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Have Kids’ Birthday Parties Become Too Over-the-Top?

Kids’ birthday parties aren’t what they used to be. Is it time to revisit backyard parties with store-bought cupcakes?

Back in the ’80s when I was a goofy little kid, birthday parties were totally different than they are now. I can remember my mom allowing me to send an invite out to three or four of my closest friends for a Saturday afternoon of running around our backyard, munching down a couple boxes of lukewarm cheese pizzas, and getting blitzed on Surge soda. Dessert was a six-pack of store-bought cupcakes filled with copious amounts of high fructose corn syrup and frosting made with gallons of Yellow #5. These little parties lasted a couple hours; I scored a handful of new He-Man action figures, a stomachache, and a sugar crash, and life went back to normal by 3 p.m.

Fast-forward to 2018 with a couple kiddos of my own, and I’ve noticed that times have completely changed when it comes to celebrating the birthday of your spawn! Thanks to “Brag-book” and “Insta-gushing,” birthday parties have become a competitive battle between parents for who can outdo the others with the most excessive parties ever. Gone are the days of celebrating at your house with your besties—children’s birthday parties are now “experiences” where parents compete to show that they love their kids more than you love yours.

Invitations are handed out to no less than 20 children—printed on double-heavy textured, recycled cardstock with rounded corners. Each invite is professionally hand painted by a local artist and then covered in a high gloss UV coating to prevent fading before delivery. A hand tied ribbon adorns each envelope showcasing the invitees name, then the invite is attached to the foot of a white dove that delivers the announcement directly to your front door. Pinterest aficionados have a single tear rolling down their cheek right now. Simply beautiful.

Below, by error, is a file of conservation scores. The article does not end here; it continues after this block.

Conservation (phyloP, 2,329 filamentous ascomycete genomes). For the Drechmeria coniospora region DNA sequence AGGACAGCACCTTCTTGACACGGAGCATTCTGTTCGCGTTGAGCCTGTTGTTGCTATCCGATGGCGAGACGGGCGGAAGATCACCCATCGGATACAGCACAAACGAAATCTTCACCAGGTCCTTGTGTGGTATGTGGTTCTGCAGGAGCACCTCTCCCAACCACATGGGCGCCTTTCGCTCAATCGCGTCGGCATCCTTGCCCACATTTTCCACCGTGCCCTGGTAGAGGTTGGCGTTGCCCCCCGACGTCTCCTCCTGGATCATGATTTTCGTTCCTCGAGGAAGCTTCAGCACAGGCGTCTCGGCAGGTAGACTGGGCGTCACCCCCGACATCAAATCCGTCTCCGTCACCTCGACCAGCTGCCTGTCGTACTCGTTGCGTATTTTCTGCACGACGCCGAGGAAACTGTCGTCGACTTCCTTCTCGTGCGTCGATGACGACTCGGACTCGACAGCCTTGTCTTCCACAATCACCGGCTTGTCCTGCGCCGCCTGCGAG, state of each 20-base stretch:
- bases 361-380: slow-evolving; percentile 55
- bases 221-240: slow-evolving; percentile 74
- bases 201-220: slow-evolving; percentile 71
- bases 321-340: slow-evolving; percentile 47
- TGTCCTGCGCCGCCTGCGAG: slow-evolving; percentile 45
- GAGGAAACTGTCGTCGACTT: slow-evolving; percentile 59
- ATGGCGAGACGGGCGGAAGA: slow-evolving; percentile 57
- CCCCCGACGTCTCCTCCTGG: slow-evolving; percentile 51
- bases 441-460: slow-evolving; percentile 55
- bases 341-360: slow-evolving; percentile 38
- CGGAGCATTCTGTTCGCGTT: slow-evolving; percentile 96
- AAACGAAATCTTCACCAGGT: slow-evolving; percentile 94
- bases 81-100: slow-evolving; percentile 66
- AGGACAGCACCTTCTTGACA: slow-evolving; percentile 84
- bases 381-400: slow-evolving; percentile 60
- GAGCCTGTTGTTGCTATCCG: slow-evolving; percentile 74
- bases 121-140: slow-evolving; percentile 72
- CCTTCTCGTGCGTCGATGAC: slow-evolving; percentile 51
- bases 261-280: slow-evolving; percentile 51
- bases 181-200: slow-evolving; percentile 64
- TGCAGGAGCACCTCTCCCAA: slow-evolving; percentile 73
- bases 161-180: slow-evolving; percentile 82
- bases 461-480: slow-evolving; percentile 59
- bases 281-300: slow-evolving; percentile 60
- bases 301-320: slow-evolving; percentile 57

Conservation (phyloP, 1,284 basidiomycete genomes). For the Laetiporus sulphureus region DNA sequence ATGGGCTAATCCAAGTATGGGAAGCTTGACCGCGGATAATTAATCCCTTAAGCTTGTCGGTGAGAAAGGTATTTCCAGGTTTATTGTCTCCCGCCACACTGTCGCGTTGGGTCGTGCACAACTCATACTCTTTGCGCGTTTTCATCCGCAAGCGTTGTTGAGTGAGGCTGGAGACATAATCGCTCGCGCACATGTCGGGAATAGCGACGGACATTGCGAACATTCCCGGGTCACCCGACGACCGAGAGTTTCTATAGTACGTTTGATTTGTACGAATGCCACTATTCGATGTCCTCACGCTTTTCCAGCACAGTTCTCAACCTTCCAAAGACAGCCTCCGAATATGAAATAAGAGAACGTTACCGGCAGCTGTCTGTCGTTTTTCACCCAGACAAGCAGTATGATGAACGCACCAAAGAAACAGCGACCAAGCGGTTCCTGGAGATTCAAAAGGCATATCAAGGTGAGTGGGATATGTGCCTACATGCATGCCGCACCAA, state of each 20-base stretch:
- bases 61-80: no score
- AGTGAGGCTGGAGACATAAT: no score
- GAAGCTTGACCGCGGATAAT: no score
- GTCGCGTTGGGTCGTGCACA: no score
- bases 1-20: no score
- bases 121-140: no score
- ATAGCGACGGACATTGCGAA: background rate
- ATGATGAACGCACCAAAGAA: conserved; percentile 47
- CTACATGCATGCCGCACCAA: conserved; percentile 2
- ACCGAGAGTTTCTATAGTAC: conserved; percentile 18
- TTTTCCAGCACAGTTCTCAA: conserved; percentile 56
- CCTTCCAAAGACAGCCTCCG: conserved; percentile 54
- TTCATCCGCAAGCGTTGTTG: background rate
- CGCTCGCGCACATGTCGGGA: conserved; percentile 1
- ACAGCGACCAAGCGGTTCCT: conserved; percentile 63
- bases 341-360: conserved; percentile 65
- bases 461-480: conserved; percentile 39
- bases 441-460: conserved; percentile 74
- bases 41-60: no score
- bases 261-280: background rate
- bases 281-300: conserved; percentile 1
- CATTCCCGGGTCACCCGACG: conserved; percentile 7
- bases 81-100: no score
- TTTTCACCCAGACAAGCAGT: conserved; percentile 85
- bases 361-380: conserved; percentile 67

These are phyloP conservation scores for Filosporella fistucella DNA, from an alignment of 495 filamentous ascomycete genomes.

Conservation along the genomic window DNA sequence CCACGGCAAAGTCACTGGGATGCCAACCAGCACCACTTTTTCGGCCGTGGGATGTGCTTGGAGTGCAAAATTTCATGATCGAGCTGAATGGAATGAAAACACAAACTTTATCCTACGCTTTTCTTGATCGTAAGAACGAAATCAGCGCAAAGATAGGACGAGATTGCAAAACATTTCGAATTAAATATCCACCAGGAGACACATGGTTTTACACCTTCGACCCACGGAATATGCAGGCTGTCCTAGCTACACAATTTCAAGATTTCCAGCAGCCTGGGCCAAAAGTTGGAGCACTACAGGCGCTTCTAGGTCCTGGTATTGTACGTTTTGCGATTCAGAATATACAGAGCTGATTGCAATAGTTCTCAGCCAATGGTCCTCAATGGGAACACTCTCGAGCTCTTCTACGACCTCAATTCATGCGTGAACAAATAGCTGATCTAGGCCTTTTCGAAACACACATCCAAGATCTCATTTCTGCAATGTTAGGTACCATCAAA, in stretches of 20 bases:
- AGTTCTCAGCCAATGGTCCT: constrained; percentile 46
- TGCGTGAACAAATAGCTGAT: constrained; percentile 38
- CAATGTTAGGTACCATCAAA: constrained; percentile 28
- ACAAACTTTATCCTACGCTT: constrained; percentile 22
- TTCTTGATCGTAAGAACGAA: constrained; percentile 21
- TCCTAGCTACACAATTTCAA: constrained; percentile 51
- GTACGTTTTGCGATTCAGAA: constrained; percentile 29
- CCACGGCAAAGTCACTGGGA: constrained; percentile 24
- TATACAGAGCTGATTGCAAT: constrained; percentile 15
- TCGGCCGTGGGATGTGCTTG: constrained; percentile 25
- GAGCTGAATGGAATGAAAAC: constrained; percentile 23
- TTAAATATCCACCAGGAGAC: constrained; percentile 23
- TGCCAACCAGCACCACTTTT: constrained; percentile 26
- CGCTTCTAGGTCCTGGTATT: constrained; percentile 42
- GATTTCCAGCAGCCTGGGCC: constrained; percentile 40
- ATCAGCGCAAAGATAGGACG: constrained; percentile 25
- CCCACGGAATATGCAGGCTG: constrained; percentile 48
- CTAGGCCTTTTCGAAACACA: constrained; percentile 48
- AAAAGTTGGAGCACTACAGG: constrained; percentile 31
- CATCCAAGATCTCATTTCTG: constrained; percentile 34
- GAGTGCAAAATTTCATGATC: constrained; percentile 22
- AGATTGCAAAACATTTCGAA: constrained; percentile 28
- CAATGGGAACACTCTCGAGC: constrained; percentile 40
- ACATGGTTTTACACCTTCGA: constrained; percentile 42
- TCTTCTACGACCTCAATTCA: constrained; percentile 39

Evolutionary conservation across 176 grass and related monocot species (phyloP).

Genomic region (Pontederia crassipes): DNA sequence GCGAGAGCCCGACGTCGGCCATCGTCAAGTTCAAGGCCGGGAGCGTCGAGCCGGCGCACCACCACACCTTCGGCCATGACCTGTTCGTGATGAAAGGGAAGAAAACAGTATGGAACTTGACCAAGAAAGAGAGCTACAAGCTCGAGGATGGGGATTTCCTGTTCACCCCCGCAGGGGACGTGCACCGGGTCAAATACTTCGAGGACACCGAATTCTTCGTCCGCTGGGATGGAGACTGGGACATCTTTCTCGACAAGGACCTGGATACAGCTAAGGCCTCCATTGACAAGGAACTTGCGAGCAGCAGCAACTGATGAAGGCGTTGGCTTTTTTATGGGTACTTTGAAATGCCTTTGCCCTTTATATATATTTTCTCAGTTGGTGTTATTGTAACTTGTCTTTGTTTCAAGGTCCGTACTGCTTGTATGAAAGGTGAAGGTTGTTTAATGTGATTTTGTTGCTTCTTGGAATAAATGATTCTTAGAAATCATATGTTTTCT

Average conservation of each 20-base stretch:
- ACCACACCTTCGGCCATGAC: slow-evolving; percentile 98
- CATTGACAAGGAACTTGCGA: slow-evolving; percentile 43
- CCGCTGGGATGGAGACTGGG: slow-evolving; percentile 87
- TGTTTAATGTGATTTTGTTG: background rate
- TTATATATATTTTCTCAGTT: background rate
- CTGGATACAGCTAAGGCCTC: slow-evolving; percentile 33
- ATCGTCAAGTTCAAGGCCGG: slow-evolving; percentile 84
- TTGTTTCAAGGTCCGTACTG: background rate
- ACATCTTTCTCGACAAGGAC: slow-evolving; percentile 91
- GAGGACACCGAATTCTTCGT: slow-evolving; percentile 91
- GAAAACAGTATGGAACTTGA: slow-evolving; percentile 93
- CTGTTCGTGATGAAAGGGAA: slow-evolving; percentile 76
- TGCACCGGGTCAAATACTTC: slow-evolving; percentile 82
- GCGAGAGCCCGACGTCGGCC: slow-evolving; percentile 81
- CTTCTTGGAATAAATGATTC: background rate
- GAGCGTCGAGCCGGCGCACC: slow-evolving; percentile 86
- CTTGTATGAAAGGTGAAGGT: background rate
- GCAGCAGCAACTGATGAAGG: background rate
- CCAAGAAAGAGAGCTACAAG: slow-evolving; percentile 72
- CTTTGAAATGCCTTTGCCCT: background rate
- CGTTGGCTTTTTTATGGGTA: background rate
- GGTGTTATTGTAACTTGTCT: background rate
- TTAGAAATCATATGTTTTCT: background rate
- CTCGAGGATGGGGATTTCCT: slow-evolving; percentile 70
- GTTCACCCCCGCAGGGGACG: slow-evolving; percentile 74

Next comes the main event. Roll out the red carpet—it’s time to celebrate! A few experiences we’ve been invited to include a zip-lining extravaganza where children dress up as junior explorers and compete in a jungle themed adventure course, navigating their way through acres of exciting obstacles hoping to get to the end of the park where they can pet a real-life baby tiger. Or how about the time a birthday was held at one of those build-your-own-stuffed-animal places, where children on the invite list had a $100 credit to create their own stuffed friends. This one was made even more special when each child was treated to a fully-catered chocolate fountain snack bar at the end.

One of the most over-the-top birthdays I witnessed was when a family rented out an entire skate park and paid professional skateboarders to give lessons to all of the Tony Hawk wannabes. At the end of the party, each child received their own skateboard, helmet, and knee pads! Rad party, bro.

My anxiety is super high knowing that in the next couple of weeks, we’ll be approaching party time for our son. My wife and I are wondering if we should keep perpetuating these over-the-top parties or bring these spoiled kids back down to reality with a smaller, more intimate gathering.

I personally don’t see anything wrong with throwing out a Slip ‘N Slide, turning on the sprinklers in our own backyard, and ditching the designer birthday cake for a store-bought concoction paired with a couple bottles of Mountain Dew. I wonder what the other parents will think of our little blast-from-the-past bash. Why not relive the simplicity of the ’80s instead of pulling cash from the college funds to have Will Ferrell make a surprise appearance? Hypothetically though, just in case we cave to peer pressure and my son doesn’t go for this—does anyone know who I can contact for a military jet flyover?

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